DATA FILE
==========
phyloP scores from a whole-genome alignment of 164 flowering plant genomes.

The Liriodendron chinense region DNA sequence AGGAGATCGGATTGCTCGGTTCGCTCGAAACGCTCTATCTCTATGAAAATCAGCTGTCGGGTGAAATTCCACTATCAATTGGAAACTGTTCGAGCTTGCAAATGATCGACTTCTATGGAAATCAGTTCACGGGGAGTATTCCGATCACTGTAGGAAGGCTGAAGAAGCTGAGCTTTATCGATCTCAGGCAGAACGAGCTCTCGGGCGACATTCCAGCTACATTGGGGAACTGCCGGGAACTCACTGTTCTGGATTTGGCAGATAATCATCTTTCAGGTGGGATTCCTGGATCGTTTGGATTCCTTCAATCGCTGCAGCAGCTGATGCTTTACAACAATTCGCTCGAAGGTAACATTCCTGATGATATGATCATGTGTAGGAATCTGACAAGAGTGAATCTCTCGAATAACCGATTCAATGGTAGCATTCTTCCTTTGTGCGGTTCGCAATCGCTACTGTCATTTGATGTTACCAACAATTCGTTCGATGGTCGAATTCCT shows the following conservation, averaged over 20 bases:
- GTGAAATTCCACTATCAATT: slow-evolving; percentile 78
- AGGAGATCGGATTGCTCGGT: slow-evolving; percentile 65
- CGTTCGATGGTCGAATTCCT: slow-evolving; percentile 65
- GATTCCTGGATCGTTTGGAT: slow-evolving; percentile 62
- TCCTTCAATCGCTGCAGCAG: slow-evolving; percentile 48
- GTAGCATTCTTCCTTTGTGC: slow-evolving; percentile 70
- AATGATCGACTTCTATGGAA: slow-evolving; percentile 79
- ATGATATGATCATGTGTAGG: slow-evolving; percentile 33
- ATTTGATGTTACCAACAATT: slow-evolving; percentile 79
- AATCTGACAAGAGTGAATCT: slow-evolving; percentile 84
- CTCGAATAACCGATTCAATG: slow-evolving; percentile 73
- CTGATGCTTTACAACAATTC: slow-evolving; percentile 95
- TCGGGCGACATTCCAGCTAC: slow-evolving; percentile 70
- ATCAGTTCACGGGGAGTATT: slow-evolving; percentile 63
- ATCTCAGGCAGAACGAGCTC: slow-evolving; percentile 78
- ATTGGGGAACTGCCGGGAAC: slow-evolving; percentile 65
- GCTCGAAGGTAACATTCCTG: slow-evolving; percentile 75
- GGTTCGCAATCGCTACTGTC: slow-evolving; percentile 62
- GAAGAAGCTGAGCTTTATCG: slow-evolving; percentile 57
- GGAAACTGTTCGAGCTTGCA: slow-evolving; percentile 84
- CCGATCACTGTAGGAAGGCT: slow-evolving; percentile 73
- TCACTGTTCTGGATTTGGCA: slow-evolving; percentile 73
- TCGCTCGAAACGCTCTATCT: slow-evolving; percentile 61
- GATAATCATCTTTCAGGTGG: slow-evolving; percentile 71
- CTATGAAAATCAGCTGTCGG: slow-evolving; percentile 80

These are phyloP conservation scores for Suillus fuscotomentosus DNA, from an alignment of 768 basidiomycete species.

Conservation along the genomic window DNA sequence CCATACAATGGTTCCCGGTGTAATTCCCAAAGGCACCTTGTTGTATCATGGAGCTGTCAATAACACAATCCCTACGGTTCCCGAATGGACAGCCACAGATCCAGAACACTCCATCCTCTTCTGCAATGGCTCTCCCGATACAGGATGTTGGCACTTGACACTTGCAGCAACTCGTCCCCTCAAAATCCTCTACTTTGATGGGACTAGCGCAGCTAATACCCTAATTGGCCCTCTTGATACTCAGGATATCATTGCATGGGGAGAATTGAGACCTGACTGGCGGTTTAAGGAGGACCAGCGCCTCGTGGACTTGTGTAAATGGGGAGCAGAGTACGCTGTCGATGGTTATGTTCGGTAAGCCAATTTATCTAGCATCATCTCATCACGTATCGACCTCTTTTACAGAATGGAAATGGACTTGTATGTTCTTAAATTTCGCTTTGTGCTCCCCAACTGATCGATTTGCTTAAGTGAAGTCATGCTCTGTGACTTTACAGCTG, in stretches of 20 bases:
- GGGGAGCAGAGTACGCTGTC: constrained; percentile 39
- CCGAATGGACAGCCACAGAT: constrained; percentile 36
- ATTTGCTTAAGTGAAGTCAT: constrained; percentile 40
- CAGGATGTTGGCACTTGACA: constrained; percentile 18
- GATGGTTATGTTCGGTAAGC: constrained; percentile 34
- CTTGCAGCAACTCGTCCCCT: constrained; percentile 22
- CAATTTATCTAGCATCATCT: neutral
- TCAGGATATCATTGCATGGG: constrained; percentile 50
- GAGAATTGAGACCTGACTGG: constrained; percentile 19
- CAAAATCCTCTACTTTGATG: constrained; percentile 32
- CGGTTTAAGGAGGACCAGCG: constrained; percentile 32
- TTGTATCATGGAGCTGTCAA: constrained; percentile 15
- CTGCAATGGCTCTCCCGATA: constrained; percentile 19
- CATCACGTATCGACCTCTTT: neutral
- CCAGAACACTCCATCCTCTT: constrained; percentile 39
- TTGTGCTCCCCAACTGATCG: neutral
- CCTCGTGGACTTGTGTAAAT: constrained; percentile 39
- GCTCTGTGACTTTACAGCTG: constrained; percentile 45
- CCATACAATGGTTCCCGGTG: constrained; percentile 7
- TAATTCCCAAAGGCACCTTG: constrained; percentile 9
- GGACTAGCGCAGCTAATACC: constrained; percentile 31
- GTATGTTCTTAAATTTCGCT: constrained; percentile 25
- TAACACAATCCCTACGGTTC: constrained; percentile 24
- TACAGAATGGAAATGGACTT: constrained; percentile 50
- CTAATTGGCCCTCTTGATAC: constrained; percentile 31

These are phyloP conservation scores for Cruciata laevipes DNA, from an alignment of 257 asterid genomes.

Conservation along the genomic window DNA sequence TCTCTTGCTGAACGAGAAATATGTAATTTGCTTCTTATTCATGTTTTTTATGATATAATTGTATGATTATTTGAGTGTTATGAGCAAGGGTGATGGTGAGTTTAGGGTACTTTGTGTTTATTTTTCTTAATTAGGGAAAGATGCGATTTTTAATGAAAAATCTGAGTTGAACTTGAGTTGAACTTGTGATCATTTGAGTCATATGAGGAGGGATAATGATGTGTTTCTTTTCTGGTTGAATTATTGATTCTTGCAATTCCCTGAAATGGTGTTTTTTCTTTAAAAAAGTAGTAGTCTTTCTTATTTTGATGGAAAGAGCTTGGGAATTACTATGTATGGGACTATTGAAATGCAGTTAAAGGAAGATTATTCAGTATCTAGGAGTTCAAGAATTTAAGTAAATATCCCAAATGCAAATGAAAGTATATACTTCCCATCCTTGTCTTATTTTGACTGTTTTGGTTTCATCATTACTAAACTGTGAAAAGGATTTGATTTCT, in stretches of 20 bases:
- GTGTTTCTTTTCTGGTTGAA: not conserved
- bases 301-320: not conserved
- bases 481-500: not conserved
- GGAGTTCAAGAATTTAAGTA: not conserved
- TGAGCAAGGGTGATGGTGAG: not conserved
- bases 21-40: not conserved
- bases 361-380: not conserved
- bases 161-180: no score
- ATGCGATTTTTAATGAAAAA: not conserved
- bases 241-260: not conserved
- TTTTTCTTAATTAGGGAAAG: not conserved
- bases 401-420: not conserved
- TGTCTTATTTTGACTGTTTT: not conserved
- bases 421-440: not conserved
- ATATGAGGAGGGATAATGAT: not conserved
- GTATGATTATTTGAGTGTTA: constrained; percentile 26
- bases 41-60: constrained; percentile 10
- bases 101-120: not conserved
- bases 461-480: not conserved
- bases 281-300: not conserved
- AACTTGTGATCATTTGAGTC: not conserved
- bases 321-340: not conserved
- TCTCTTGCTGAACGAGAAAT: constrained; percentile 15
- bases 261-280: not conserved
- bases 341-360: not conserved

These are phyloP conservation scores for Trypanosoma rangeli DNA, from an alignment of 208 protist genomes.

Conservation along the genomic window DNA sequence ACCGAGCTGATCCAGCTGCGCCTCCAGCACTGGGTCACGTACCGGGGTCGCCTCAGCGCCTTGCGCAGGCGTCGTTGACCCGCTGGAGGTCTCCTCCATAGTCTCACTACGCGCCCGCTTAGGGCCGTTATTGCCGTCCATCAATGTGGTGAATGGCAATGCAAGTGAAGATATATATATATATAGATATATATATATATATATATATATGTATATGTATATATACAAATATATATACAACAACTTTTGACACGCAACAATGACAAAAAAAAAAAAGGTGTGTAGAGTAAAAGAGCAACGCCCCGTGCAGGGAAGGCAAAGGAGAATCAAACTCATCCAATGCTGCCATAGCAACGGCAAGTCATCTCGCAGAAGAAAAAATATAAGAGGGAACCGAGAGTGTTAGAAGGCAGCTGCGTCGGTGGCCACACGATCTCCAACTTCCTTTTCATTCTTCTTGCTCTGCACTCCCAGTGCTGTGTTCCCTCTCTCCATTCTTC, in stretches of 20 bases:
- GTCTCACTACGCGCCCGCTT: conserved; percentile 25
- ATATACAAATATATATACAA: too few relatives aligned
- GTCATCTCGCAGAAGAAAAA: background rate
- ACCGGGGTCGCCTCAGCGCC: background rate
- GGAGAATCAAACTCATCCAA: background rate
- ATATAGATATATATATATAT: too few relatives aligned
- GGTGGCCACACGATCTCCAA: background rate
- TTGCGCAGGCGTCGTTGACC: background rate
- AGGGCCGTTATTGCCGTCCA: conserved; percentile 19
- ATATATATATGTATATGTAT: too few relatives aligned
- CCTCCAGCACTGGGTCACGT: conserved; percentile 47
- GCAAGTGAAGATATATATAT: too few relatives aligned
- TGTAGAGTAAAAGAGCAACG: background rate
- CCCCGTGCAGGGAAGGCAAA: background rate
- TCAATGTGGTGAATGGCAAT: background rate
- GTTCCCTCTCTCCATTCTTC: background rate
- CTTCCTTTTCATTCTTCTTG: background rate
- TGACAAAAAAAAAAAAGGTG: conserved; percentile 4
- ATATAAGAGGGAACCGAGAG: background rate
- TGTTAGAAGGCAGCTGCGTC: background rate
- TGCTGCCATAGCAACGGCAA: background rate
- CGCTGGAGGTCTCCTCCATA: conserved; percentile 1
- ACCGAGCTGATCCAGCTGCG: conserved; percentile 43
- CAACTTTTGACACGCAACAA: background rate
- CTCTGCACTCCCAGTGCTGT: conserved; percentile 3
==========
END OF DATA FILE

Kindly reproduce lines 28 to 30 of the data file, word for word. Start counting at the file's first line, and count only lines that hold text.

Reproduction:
These are phyloP conservation scores for Suillus fuscotomentosus DNA, from an alignment of 768 basidiomycete species.

Conservation along the genomic window DNA sequence CCATACAATGGTTCCCGGTGTAATTCCCAAAGGCACCTTGTTGTATCATGGAGCTGTCAATAACACAATCCCTACGGTTCCCGAATGGACAGCCACAGATCCAGAACACTCCATCCTCTTCTGCAATGGCTCTCCCGATACAGGATGTTGGCACTTGACACTTGCAGCAACTCGTCCCCTCAAAATCCTCTACTTTGATGGGACTAGCGCAGCTAATACCCTAATTGGCCCTCTTGATACTCAGGATATCATTGCATGGGGAGAATTGAGACCTGACTGGCGGTTTAAGGAGGACCAGCGCCTCGTGGACTTGTGTAAATGGGGAGCAGAGTACGCTGTCGATGGTTATGTTCGGTAAGCCAATTTATCTAGCATCATCTCATCACGTATCGACCTCTTTTACAGAATGGAAATGGACTTGTATGTTCTTAAATTTCGCTTTGTGCTCCCCAACTGATCGATTTGCTTAAGTGAAGTCATGCTCTGTGACTTTACAGCTG, in stretches of 20 bases:
- GGGGAGCAGAGTACGCTGTC: constrained; percentile 39